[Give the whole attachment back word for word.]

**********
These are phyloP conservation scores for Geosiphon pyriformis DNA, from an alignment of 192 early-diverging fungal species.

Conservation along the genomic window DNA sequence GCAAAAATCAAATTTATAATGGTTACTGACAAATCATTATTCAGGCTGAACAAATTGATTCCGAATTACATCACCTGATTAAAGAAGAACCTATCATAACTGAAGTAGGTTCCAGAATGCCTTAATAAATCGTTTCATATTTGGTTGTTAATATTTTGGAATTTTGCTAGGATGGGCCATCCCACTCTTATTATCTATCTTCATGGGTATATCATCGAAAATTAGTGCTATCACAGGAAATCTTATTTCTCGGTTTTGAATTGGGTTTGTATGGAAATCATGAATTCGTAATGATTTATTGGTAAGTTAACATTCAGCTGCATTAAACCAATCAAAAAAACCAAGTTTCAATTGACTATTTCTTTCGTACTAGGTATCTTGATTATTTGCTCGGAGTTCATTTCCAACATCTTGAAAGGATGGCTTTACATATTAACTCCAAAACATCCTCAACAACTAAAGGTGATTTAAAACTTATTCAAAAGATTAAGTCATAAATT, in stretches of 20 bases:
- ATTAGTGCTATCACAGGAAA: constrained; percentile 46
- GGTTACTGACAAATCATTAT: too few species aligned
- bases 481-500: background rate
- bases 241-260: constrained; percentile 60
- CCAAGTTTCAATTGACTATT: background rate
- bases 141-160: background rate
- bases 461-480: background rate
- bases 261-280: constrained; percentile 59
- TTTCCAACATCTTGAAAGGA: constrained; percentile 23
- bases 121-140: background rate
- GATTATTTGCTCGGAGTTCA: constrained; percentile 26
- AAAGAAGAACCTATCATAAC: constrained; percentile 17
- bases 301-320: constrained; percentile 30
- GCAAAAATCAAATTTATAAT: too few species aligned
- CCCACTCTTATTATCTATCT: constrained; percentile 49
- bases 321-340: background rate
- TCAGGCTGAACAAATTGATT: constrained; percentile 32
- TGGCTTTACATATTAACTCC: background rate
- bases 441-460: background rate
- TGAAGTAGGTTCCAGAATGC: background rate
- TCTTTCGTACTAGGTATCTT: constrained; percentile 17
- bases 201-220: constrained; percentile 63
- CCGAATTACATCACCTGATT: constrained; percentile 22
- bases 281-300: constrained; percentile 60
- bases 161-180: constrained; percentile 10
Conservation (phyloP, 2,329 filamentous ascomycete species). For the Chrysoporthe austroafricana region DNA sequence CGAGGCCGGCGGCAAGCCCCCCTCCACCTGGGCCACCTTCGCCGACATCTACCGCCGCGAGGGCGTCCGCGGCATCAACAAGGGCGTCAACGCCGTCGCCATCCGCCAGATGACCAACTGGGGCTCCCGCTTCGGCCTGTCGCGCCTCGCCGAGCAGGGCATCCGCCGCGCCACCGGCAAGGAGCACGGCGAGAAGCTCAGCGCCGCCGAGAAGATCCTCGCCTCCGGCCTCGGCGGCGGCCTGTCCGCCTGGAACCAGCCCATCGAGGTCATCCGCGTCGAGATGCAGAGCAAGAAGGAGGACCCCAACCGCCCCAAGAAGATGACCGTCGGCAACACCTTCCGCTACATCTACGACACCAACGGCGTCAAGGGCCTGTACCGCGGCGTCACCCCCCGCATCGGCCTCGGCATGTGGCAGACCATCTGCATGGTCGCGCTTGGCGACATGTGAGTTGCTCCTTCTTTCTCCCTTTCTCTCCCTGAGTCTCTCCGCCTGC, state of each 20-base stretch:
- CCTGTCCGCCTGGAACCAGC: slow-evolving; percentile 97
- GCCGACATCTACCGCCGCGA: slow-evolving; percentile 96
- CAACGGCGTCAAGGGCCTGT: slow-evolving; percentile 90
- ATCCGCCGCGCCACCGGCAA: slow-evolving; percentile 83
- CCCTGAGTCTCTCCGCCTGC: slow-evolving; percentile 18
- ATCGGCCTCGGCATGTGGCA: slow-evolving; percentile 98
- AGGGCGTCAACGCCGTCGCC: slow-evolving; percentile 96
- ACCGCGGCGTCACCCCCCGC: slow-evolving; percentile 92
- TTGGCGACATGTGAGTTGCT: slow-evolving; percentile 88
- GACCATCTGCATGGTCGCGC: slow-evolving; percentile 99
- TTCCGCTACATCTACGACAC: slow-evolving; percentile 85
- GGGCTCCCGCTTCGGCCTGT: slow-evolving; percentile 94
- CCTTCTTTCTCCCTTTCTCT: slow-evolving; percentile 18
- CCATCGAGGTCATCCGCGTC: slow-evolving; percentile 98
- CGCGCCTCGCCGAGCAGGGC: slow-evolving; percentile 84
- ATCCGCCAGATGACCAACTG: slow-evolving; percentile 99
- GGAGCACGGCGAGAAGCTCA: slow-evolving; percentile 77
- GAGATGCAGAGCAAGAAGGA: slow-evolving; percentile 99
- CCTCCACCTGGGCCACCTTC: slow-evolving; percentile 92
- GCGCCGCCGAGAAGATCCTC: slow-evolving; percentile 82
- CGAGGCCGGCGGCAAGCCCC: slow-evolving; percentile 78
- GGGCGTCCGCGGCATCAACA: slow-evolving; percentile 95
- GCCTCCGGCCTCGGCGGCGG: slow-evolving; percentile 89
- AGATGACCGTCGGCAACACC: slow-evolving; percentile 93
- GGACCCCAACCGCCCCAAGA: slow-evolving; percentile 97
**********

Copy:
These are phyloP conservation scores for Geosiphon pyriformis DNA, from an alignment of 192 early-diverging fungal species.

Conservation along the genomic window DNA sequence GCAAAAATCAAATTTATAATGGTTACTGACAAATCATTATTCAGGCTGAACAAATTGATTCCGAATTACATCACCTGATTAAAGAAGAACCTATCATAACTGAAGTAGGTTCCAGAATGCCTTAATAAATCGTTTCATATTTGGTTGTTAATATTTTGGAATTTTGCTAGGATGGGCCATCCCACTCTTATTATCTATCTTCATGGGTATATCATCGAAAATTAGTGCTATCACAGGAAATCTTATTTCTCGGTTTTGAATTGGGTTTGTATGGAAATCATGAATTCGTAATGATTTATTGGTAAGTTAACATTCAGCTGCATTAAACCAATCAAAAAAACCAAGTTTCAATTGACTATTTCTTTCGTACTAGGTATCTTGATTATTTGCTCGGAGTTCATTTCCAACATCTTGAAAGGATGGCTTTACATATTAACTCCAAAACATCCTCAACAACTAAAGGTGATTTAAAACTTATTCAAAAGATTAAGTCATAAATT, in stretches of 20 bases:
- ATTAGTGCTATCACAGGAAA: constrained; percentile 46
- GGTTACTGACAAATCATTAT: too few species aligned
- bases 481-500: background rate
- bases 241-260: constrained; percentile 60
- CCAAGTTTCAATTGACTATT: background rate
- bases 141-160: background rate
- bases 461-480: background rate
- bases 261-280: constrained; percentile 59
- TTTCCAACATCTTGAAAGGA: constrained; percentile 23
- bases 121-140: background rate
- GATTATTTGCTCGGAGTTCA: constrained; percentile 26
- AAAGAAGAACCTATCATAAC: constrained; percentile 17
- bases 301-320: constrained; percentile 30
- GCAAAAATCAAATTTATAAT: too few species aligned
- CCCACTCTTATTATCTATCT: constrained; percentile 49
- bases 321-340: background rate
- TCAGGCTGAACAAATTGATT: constrained; percentile 32
- TGGCTTTACATATTAACTCC: background rate
- bases 441-460: background rate
- TGAAGTAGGTTCCAGAATGC: background rate
- TCTTTCGTACTAGGTATCTT: constrained; percentile 17
- bases 201-220: constrained; percentile 63
- CCGAATTACATCACCTGATT: constrained; percentile 22
- bases 281-300: constrained; percentile 60
- bases 161-180: constrained; percentile 10
Conservation (phyloP, 2,329 filamentous ascomycete species). For the Chrysoporthe austroafricana region DNA sequence CGAGGCCGGCGGCAAGCCCCCCTCCACCTGGGCCACCTTCGCCGACATCTACCGCCGCGAGGGCGTCCGCGGCATCAACAAGGGCGTCAACGCCGTCGCCATCCGCCAGATGACCAACTGGGGCTCCCGCTTCGGCCTGTCGCGCCTCGCCGAGCAGGGCATCCGCCGCGCCACCGGCAAGGAGCACGGCGAGAAGCTCAGCGCCGCCGAGAAGATCCTCGCCTCCGGCCTCGGCGGCGGCCTGTCCGCCTGGAACCAGCCCATCGAGGTCATCCGCGTCGAGATGCAGAGCAAGAAGGAGGACCCCAACCGCCCCAAGAAGATGACCGTCGGCAACACCTTCCGCTACATCTACGACACCAACGGCGTCAAGGGCCTGTACCGCGGCGTCACCCCCCGCATCGGCCTCGGCATGTGGCAGACCATCTGCATGGTCGCGCTTGGCGACATGTGAGTTGCTCCTTCTTTCTCCCTTTCTCTCCCTGAGTCTCTCCGCCTGC, state of each 20-base stretch:
- CCTGTCCGCCTGGAACCAGC: slow-evolving; percentile 97
- GCCGACATCTACCGCCGCGA: slow-evolving; percentile 96
- CAACGGCGTCAAGGGCCTGT: slow-evolving; percentile 90
- ATCCGCCGCGCCACCGGCAA: slow-evolving; percentile 83
- CCCTGAGTCTCTCCGCCTGC: slow-evolving; percentile 18
- ATCGGCCTCGGCATGTGGCA: slow-evolving; percentile 98
- AGGGCGTCAACGCCGTCGCC: slow-evolving; percentile 96
- ACCGCGGCGTCACCCCCCGC: slow-evolving; percentile 92
- TTGGCGACATGTGAGTTGCT: slow-evolving; percentile 88
- GACCATCTGCATGGTCGCGC: slow-evolving; percentile 99
- TTCCGCTACATCTACGACAC: slow-evolving; percentile 85
- GGGCTCCCGCTTCGGCCTGT: slow-evolving; percentile 94
- CCTTCTTTCTCCCTTTCTCT: slow-evolving; percentile 18
- CCATCGAGGTCATCCGCGTC: slow-evolving; percentile 98
- CGCGCCTCGCCGAGCAGGGC: slow-evolving; percentile 84
- ATCCGCCAGATGACCAACTG: slow-evolving; percentile 99
- GGAGCACGGCGAGAAGCTCA: slow-evolving; percentile 77
- GAGATGCAGAGCAAGAAGGA: slow-evolving; percentile 99
- CCTCCACCTGGGCCACCTTC: slow-evolving; percentile 92
- GCGCCGCCGAGAAGATCCTC: slow-evolving; percentile 82
- CGAGGCCGGCGGCAAGCCCC: slow-evolving; percentile 78
- GGGCGTCCGCGGCATCAACA: slow-evolving; percentile 95
- GCCTCCGGCCTCGGCGGCGG: slow-evolving; percentile 89
- AGATGACCGTCGGCAACACC: slow-evolving; percentile 93
- GGACCCCAACCGCCCCAAGA: slow-evolving; percentile 97